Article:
I didn't think the book really lived up to the hype. It's a great all-american sports story, and a does a good job of transporting the reader to depression-era america. Probably because I'm not a huge sports or horse-racing fan, I found the subject a bit boring after a while. The plot seems a rehash of any of the Rocky movies: so-and-so champ overcomes untold adversity with guts and heart. In all the narration of the races, is there ever a doubt that the biscuit would pull through and win? Stil a good romp none the less.

    0 of 2 people found this review helpful
  • Salt: A World History

    • UNABRIDGED (13 hrs and 43 mins)
    • By Mark Kurlansky
    • Narrated By Scott Brick
    • Whispersync for Voice-ready

    So much of our human body is made up of salt that we'd be dead without it. The fine balance of nature, the trade of salt as a currency of many nations and empires, the theme of a popular Shakespearean play...Salt is best selling author Mark Kurlansky's story of the only rock we eat.

    Karen says: "More than SALT"
    "Everything you ever wanted to know..."

    Who woulda thunk that salt had such an interesting history. Whole empires and economics lived and died by salt. Definitely a great book!!! Read it.

    1 of 1 people found this review helpful
  • Fast Food Nation

    • ABRIDGED (8 hrs and 56 mins)
    • By Eric Schlosser
    • Narrated By Rick Adamson

    To a degree both engrossing and alarming, the story of fast food is the story of postwar America. Fast Food Nation is a groundbreaking work of investigation and cultural history that may change the way America thinks about the way it eats.

    Bruce says: "Should be required reading for all"
    "Surprisingly good!"

    It's definitely a behind the counter look at the clean & polished industry of fast food. There's even a great history overview of the start of the fast food franchise. I found it excellent with just the right mix of informative, intriguing, and entertaining. Just a warning, you may never want to step foot into McDonald's ever again.

    0 of 0 people found this review helpful
  • Cryptonomicon (Unabridged Excerpts)

    • ABRIDGED (8 hrs and 40 mins)
    • By Neal Stephenson
    • Narrated By Scott Brick

    With this extraordinary first volume in what promises to be an epoch-making masterpiece, Neal Stephenson hacks into the secret histories of nations and the private obsessions of men, decrypting with dazzling virtuosity the forces that shaped this century.

    Nicholas says: "Unabridged or bust"

    Awesome book. Loved Neil Stephenson, loved the book version. I found it very well narrated. Great stuff!!!

    0 of 0 people found this review helpful
  • Linked: The New Science of Networks

    • UNABRIDGED (8 hrs and 8 mins)
    • By Albert-Laszlo Barabasi
    • Narrated By Henry Leyva
    • Whispersync for Voice-ready

    Albert-Laszlo Barabasi traces the fascinating history of connected systems. Understanding the structure and behavior of networks will forever alter our world, allowing us to design the "perfect" business or stop a disease outbreak before it goes global.

    Alex says: "Network theory for beginners"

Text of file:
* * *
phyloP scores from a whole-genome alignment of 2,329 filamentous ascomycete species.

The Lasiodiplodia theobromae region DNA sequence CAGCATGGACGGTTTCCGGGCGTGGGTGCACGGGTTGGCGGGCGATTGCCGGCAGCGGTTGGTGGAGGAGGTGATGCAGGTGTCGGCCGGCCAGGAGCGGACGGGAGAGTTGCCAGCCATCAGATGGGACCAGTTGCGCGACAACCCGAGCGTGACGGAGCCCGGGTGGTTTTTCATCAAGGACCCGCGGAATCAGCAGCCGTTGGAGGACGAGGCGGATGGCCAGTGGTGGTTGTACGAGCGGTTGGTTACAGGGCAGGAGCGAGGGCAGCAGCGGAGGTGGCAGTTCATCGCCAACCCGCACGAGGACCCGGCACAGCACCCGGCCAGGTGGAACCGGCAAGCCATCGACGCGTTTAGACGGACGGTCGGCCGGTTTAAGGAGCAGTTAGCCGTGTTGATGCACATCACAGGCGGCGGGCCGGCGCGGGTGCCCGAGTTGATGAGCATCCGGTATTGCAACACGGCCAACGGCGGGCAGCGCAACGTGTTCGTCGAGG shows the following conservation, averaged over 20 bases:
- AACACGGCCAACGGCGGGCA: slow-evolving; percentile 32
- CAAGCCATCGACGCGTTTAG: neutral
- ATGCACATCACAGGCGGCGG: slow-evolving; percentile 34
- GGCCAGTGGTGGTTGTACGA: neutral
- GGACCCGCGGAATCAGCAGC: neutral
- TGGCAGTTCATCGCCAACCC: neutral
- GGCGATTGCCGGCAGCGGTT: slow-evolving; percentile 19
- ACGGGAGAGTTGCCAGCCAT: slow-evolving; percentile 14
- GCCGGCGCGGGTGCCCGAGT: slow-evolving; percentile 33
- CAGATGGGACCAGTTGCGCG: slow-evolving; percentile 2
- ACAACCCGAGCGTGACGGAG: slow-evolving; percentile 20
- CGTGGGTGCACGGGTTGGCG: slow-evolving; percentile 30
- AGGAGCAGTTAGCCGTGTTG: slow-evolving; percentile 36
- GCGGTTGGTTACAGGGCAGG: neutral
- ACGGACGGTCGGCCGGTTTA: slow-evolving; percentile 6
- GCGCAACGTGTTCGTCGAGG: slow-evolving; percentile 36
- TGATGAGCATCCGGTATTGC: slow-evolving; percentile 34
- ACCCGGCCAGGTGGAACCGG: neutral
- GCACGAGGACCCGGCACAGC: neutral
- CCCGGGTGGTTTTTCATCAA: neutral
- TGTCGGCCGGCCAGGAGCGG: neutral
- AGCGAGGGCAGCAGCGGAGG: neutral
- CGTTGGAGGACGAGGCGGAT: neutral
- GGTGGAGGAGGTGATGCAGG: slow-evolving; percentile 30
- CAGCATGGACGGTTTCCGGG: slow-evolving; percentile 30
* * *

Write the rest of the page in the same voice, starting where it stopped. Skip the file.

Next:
"Great stuff"

    This is a great book if you have a mind for math/logic. As a programmer I found great interest in the talk of highly connected networks as a new model of looking at the world. Wonderful listen, and definitely worth a second, third, or fourth time if are into the subject.

    1 of 1 people found this review helpful
  • Life of Pi

    • UNABRIDGED (11 hrs and 41 mins)
    • By Yann Martel
    • Narrated By Jeff Woodman
    • Whispersync for Voice-ready

    Pi Patel has been raised in a zoo in India. When his father decides to move the family to Canada and sell the animals to American zoos, everyone boards a Japanese cargo ship. The ship sinks, and 16-year-old Pi finds himself alone on a lifeboat with a hyena, an orangutan, a zebra with a broken leg, and a 450-pound Bengal tiger. Soon it's just Pi, the tiger, and the vast Pacific Ocean - for 227 days. Pi's fear, knowledge, and cunning keep him alive until they reach the coast of Mexico, where the tiger disappears into the jungle.

    Theresa says: "Best audio of the year for me"
    "Wonderful Dream"

    The story is fanciful but very very well written. The narration is engrossing, and the imagery transports the listener to a reality that (while ultimately dream-like) is rewarding and wonderful. Far from being anti-climactic, I feel that the ending leaves the story openly and asks the reader to make up his own mind regarding the story. Ultimately, I feel that it doesn't really matter which version of the story you believe, the important part that you're willing to put yourself in either perspective.

    1 of 1 people found this review helpful
  • The Time Traveler's Wife

    • ABRIDGED (12 hrs and 6 mins)
    • By Audrey Niffenegger
    • Narrated By Maggi-Meg Reed, Christopher Burns

    Clare and Henry have known each other since Clare was six and Henry was thirty-six. They were married when Clare was twenty-three and Henry was thirty-one. Impossible but true, because Henry is one of the first people diagnosed with Chrono-Displacement Disorder: periodically his genetic clock resets and he finds himself misplaced in time, pulled to moments of emotional gravity from his life, past and future.

    Herve Bronnimann says: "My Favorite Audiobook so far"
    "Absolutely Gorgeous!!"

    This is an absolutely gorgeous audio book. The writing is superb: great setup, suspenseful, masterful imagery, and a suprisingly good love story for a sci-fi. One note of warning: this isn't your typical Asimov-esque sci-fi book. Science and futurism only acts as part of the backdrop for the main story. If you're looking for well-thought out sci-fi techno-wizardry, like lases, spaceships, and aliens, this isn't the book or you. The voice acting is also faultless and spot-on.

    0 of 1 people found this review helpful